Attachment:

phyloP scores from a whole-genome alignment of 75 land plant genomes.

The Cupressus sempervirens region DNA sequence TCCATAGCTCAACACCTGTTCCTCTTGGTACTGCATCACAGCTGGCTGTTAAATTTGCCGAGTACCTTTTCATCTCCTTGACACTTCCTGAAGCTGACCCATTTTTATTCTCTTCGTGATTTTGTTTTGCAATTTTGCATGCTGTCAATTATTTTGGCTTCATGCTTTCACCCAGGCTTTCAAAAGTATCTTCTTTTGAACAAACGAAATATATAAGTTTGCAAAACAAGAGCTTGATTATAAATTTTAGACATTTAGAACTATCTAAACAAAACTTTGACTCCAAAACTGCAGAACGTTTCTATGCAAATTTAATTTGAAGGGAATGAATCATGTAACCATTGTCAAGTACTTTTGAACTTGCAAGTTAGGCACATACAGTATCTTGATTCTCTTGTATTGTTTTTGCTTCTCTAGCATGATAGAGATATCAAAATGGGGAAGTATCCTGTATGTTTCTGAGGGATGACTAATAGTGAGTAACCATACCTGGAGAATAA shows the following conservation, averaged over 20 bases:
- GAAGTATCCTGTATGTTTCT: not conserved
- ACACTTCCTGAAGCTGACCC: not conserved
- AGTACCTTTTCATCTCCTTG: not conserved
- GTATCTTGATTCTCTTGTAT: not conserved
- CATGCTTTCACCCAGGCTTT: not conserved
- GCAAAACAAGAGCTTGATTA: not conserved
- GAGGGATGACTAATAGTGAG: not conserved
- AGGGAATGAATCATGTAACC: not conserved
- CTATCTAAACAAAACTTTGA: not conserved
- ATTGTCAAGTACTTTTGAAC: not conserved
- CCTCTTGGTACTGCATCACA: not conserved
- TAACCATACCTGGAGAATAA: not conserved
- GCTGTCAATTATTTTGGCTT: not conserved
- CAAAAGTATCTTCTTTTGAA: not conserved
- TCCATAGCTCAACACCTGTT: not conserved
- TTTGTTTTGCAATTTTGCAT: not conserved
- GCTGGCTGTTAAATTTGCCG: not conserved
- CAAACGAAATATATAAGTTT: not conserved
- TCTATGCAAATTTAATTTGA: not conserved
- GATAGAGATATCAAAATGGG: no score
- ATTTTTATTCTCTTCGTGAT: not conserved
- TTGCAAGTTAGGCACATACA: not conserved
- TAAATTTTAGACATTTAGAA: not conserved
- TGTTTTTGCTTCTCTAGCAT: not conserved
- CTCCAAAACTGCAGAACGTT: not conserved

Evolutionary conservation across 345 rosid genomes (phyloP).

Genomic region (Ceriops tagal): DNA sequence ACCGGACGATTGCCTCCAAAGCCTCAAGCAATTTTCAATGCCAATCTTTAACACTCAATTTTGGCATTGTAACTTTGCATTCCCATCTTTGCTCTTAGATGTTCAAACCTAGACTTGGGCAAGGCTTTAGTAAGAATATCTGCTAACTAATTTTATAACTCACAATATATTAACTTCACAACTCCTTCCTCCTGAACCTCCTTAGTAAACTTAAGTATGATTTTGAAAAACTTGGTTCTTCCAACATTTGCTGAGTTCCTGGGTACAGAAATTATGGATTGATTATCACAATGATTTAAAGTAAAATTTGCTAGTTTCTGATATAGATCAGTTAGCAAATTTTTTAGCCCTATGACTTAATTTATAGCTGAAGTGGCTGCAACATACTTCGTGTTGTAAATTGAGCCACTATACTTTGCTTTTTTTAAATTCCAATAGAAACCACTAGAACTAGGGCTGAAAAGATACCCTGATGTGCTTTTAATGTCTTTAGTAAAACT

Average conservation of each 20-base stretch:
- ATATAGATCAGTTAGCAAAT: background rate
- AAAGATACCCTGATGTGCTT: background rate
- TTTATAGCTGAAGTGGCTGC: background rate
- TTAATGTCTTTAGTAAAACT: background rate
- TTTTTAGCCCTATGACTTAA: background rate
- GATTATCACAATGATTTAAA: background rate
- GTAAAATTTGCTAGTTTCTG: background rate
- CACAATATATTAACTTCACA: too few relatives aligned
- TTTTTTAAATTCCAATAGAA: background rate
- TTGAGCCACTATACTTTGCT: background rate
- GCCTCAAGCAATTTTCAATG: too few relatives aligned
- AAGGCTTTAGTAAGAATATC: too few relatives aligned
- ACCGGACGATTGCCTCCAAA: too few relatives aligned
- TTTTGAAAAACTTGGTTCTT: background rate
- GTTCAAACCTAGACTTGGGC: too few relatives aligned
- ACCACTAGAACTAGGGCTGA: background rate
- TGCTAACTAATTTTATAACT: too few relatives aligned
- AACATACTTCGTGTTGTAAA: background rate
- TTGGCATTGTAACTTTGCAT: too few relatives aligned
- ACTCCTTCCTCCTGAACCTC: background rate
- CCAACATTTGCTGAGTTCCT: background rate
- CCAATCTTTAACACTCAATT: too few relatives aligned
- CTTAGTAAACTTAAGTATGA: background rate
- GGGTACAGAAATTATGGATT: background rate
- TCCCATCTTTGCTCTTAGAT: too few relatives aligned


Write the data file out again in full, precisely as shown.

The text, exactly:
phyloP scores from a whole-genome alignment of 75 land plant genomes.

The Cupressus sempervirens region DNA sequence TCCATAGCTCAACACCTGTTCCTCTTGGTACTGCATCACAGCTGGCTGTTAAATTTGCCGAGTACCTTTTCATCTCCTTGACACTTCCTGAAGCTGACCCATTTTTATTCTCTTCGTGATTTTGTTTTGCAATTTTGCATGCTGTCAATTATTTTGGCTTCATGCTTTCACCCAGGCTTTCAAAAGTATCTTCTTTTGAACAAACGAAATATATAAGTTTGCAAAACAAGAGCTTGATTATAAATTTTAGACATTTAGAACTATCTAAACAAAACTTTGACTCCAAAACTGCAGAACGTTTCTATGCAAATTTAATTTGAAGGGAATGAATCATGTAACCATTGTCAAGTACTTTTGAACTTGCAAGTTAGGCACATACAGTATCTTGATTCTCTTGTATTGTTTTTGCTTCTCTAGCATGATAGAGATATCAAAATGGGGAAGTATCCTGTATGTTTCTGAGGGATGACTAATAGTGAGTAACCATACCTGGAGAATAA shows the following conservation, averaged over 20 bases:
- GAAGTATCCTGTATGTTTCT: not conserved
- ACACTTCCTGAAGCTGACCC: not conserved
- AGTACCTTTTCATCTCCTTG: not conserved
- GTATCTTGATTCTCTTGTAT: not conserved
- CATGCTTTCACCCAGGCTTT: not conserved
- GCAAAACAAGAGCTTGATTA: not conserved
- GAGGGATGACTAATAGTGAG: not conserved
- AGGGAATGAATCATGTAACC: not conserved
- CTATCTAAACAAAACTTTGA: not conserved
- ATTGTCAAGTACTTTTGAAC: not conserved
- CCTCTTGGTACTGCATCACA: not conserved
- TAACCATACCTGGAGAATAA: not conserved
- GCTGTCAATTATTTTGGCTT: not conserved
- CAAAAGTATCTTCTTTTGAA: not conserved
- TCCATAGCTCAACACCTGTT: not conserved
- TTTGTTTTGCAATTTTGCAT: not conserved
- GCTGGCTGTTAAATTTGCCG: not conserved
- CAAACGAAATATATAAGTTT: not conserved
- TCTATGCAAATTTAATTTGA: not conserved
- GATAGAGATATCAAAATGGG: no score
- ATTTTTATTCTCTTCGTGAT: not conserved
- TTGCAAGTTAGGCACATACA: not conserved
- TAAATTTTAGACATTTAGAA: not conserved
- TGTTTTTGCTTCTCTAGCAT: not conserved
- CTCCAAAACTGCAGAACGTT: not conserved

Evolutionary conservation across 345 rosid genomes (phyloP).

Genomic region (Ceriops tagal): DNA sequence ACCGGACGATTGCCTCCAAAGCCTCAAGCAATTTTCAATGCCAATCTTTAACACTCAATTTTGGCATTGTAACTTTGCATTCCCATCTTTGCTCTTAGATGTTCAAACCTAGACTTGGGCAAGGCTTTAGTAAGAATATCTGCTAACTAATTTTATAACTCACAATATATTAACTTCACAACTCCTTCCTCCTGAACCTCCTTAGTAAACTTAAGTATGATTTTGAAAAACTTGGTTCTTCCAACATTTGCTGAGTTCCTGGGTACAGAAATTATGGATTGATTATCACAATGATTTAAAGTAAAATTTGCTAGTTTCTGATATAGATCAGTTAGCAAATTTTTTAGCCCTATGACTTAATTTATAGCTGAAGTGGCTGCAACATACTTCGTGTTGTAAATTGAGCCACTATACTTTGCTTTTTTTAAATTCCAATAGAAACCACTAGAACTAGGGCTGAAAAGATACCCTGATGTGCTTTTAATGTCTTTAGTAAAACT

Average conservation of each 20-base stretch:
- ATATAGATCAGTTAGCAAAT: background rate
- AAAGATACCCTGATGTGCTT: background rate
- TTTATAGCTGAAGTGGCTGC: background rate
- TTAATGTCTTTAGTAAAACT: background rate
- TTTTTAGCCCTATGACTTAA: background rate
- GATTATCACAATGATTTAAA: background rate
- GTAAAATTTGCTAGTTTCTG: background rate
- CACAATATATTAACTTCACA: too few relatives aligned
- TTTTTTAAATTCCAATAGAA: background rate
- TTGAGCCACTATACTTTGCT: background rate
- GCCTCAAGCAATTTTCAATG: too few relatives aligned
- AAGGCTTTAGTAAGAATATC: too few relatives aligned
- ACCGGACGATTGCCTCCAAA: too few relatives aligned
- TTTTGAAAAACTTGGTTCTT: background rate
- GTTCAAACCTAGACTTGGGC: too few relatives aligned
- ACCACTAGAACTAGGGCTGA: background rate
- TGCTAACTAATTTTATAACT: too few relatives aligned
- AACATACTTCGTGTTGTAAA: background rate
- TTGGCATTGTAACTTTGCAT: too few relatives aligned
- ACTCCTTCCTCCTGAACCTC: background rate
- CCAACATTTGCTGAGTTCCT: background rate
- CCAATCTTTAACACTCAATT: too few relatives aligned
- CTTAGTAAACTTAAGTATGA: background rate
- GGGTACAGAAATTATGGATT: background rate
- TCCCATCTTTGCTCTTAGAT: too few relatives aligned